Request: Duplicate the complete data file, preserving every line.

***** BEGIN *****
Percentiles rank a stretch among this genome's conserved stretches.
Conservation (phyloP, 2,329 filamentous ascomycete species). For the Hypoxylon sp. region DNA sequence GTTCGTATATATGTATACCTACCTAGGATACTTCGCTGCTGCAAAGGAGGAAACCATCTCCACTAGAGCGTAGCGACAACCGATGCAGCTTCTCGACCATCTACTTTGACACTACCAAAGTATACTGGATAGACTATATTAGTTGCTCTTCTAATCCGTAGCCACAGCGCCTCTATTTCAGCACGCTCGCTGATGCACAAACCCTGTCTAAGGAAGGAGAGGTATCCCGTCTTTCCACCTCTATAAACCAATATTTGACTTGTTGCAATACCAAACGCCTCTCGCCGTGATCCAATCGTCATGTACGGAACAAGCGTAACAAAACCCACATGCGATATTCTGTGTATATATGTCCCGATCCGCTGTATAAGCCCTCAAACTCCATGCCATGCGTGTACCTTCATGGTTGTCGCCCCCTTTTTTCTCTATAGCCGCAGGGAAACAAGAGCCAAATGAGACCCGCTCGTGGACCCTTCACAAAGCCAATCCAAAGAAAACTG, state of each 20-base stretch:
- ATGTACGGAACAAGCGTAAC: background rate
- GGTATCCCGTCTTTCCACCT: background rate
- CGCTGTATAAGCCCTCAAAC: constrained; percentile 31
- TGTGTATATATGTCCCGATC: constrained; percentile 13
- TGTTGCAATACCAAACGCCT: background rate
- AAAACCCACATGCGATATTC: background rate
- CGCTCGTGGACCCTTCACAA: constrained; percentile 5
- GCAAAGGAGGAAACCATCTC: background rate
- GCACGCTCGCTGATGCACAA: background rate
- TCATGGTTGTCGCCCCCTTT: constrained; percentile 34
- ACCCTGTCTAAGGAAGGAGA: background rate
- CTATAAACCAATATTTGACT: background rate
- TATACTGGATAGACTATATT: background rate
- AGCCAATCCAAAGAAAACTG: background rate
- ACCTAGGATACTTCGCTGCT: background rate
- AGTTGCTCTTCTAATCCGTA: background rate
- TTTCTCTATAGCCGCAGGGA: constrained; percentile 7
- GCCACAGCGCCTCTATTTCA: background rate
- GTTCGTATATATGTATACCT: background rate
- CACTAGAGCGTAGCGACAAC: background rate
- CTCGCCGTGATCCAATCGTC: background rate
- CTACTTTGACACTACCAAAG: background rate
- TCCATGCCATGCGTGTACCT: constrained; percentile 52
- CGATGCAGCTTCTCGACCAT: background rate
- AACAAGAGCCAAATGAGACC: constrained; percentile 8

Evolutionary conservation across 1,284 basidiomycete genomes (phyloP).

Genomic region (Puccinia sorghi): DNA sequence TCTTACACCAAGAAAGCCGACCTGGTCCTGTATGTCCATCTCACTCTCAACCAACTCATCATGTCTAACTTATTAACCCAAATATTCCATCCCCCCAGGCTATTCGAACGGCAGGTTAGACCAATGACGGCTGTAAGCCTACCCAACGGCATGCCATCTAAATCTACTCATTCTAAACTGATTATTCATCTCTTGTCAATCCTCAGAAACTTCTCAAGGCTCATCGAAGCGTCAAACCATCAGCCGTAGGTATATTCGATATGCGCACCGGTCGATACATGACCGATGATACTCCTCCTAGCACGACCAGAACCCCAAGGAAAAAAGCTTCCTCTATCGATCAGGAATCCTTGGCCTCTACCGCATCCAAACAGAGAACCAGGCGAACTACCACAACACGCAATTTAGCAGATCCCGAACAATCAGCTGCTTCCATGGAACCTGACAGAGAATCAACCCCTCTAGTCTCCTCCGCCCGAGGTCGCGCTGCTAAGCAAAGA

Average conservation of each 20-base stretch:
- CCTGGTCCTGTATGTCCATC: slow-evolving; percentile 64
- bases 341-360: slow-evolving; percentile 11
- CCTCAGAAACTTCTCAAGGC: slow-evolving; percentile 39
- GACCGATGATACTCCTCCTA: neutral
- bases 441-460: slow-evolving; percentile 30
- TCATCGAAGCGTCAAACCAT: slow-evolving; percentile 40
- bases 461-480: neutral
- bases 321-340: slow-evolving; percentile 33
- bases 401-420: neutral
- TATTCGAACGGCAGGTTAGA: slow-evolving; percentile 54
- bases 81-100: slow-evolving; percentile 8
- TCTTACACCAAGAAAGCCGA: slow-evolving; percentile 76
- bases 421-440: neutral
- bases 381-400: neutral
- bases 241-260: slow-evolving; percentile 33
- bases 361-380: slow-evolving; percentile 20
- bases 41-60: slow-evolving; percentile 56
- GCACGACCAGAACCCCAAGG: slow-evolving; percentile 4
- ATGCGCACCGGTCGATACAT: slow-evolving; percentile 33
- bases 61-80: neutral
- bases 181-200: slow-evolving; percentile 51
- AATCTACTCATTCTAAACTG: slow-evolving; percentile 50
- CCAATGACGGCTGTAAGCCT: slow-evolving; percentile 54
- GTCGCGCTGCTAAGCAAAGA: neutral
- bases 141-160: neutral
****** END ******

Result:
Percentiles rank a stretch among this genome's conserved stretches.
Conservation (phyloP, 2,329 filamentous ascomycete species). For the Hypoxylon sp. region DNA sequence GTTCGTATATATGTATACCTACCTAGGATACTTCGCTGCTGCAAAGGAGGAAACCATCTCCACTAGAGCGTAGCGACAACCGATGCAGCTTCTCGACCATCTACTTTGACACTACCAAAGTATACTGGATAGACTATATTAGTTGCTCTTCTAATCCGTAGCCACAGCGCCTCTATTTCAGCACGCTCGCTGATGCACAAACCCTGTCTAAGGAAGGAGAGGTATCCCGTCTTTCCACCTCTATAAACCAATATTTGACTTGTTGCAATACCAAACGCCTCTCGCCGTGATCCAATCGTCATGTACGGAACAAGCGTAACAAAACCCACATGCGATATTCTGTGTATATATGTCCCGATCCGCTGTATAAGCCCTCAAACTCCATGCCATGCGTGTACCTTCATGGTTGTCGCCCCCTTTTTTCTCTATAGCCGCAGGGAAACAAGAGCCAAATGAGACCCGCTCGTGGACCCTTCACAAAGCCAATCCAAAGAAAACTG, state of each 20-base stretch:
- ATGTACGGAACAAGCGTAAC: background rate
- GGTATCCCGTCTTTCCACCT: background rate
- CGCTGTATAAGCCCTCAAAC: constrained; percentile 31
- TGTGTATATATGTCCCGATC: constrained; percentile 13
- TGTTGCAATACCAAACGCCT: background rate
- AAAACCCACATGCGATATTC: background rate
- CGCTCGTGGACCCTTCACAA: constrained; percentile 5
- GCAAAGGAGGAAACCATCTC: background rate
- GCACGCTCGCTGATGCACAA: background rate
- TCATGGTTGTCGCCCCCTTT: constrained; percentile 34
- ACCCTGTCTAAGGAAGGAGA: background rate
- CTATAAACCAATATTTGACT: background rate
- TATACTGGATAGACTATATT: background rate
- AGCCAATCCAAAGAAAACTG: background rate
- ACCTAGGATACTTCGCTGCT: background rate
- AGTTGCTCTTCTAATCCGTA: background rate
- TTTCTCTATAGCCGCAGGGA: constrained; percentile 7
- GCCACAGCGCCTCTATTTCA: background rate
- GTTCGTATATATGTATACCT: background rate
- CACTAGAGCGTAGCGACAAC: background rate
- CTCGCCGTGATCCAATCGTC: background rate
- CTACTTTGACACTACCAAAG: background rate
- TCCATGCCATGCGTGTACCT: constrained; percentile 52
- CGATGCAGCTTCTCGACCAT: background rate
- AACAAGAGCCAAATGAGACC: constrained; percentile 8

Evolutionary conservation across 1,284 basidiomycete genomes (phyloP).

Genomic region (Puccinia sorghi): DNA sequence TCTTACACCAAGAAAGCCGACCTGGTCCTGTATGTCCATCTCACTCTCAACCAACTCATCATGTCTAACTTATTAACCCAAATATTCCATCCCCCCAGGCTATTCGAACGGCAGGTTAGACCAATGACGGCTGTAAGCCTACCCAACGGCATGCCATCTAAATCTACTCATTCTAAACTGATTATTCATCTCTTGTCAATCCTCAGAAACTTCTCAAGGCTCATCGAAGCGTCAAACCATCAGCCGTAGGTATATTCGATATGCGCACCGGTCGATACATGACCGATGATACTCCTCCTAGCACGACCAGAACCCCAAGGAAAAAAGCTTCCTCTATCGATCAGGAATCCTTGGCCTCTACCGCATCCAAACAGAGAACCAGGCGAACTACCACAACACGCAATTTAGCAGATCCCGAACAATCAGCTGCTTCCATGGAACCTGACAGAGAATCAACCCCTCTAGTCTCCTCCGCCCGAGGTCGCGCTGCTAAGCAAAGA

Average conservation of each 20-base stretch:
- CCTGGTCCTGTATGTCCATC: slow-evolving; percentile 64
- bases 341-360: slow-evolving; percentile 11
- CCTCAGAAACTTCTCAAGGC: slow-evolving; percentile 39
- GACCGATGATACTCCTCCTA: neutral
- bases 441-460: slow-evolving; percentile 30
- TCATCGAAGCGTCAAACCAT: slow-evolving; percentile 40
- bases 461-480: neutral
- bases 321-340: slow-evolving; percentile 33
- bases 401-420: neutral
- TATTCGAACGGCAGGTTAGA: slow-evolving; percentile 54
- bases 81-100: slow-evolving; percentile 8
- TCTTACACCAAGAAAGCCGA: slow-evolving; percentile 76
- bases 421-440: neutral
- bases 381-400: neutral
- bases 241-260: slow-evolving; percentile 33
- bases 361-380: slow-evolving; percentile 20
- bases 41-60: slow-evolving; percentile 56
- GCACGACCAGAACCCCAAGG: slow-evolving; percentile 4
- ATGCGCACCGGTCGATACAT: slow-evolving; percentile 33
- bases 61-80: neutral
- bases 181-200: slow-evolving; percentile 51
- AATCTACTCATTCTAAACTG: slow-evolving; percentile 50
- CCAATGACGGCTGTAAGCCT: slow-evolving; percentile 54
- GTCGCGCTGCTAAGCAAAGA: neutral
- bases 141-160: neutral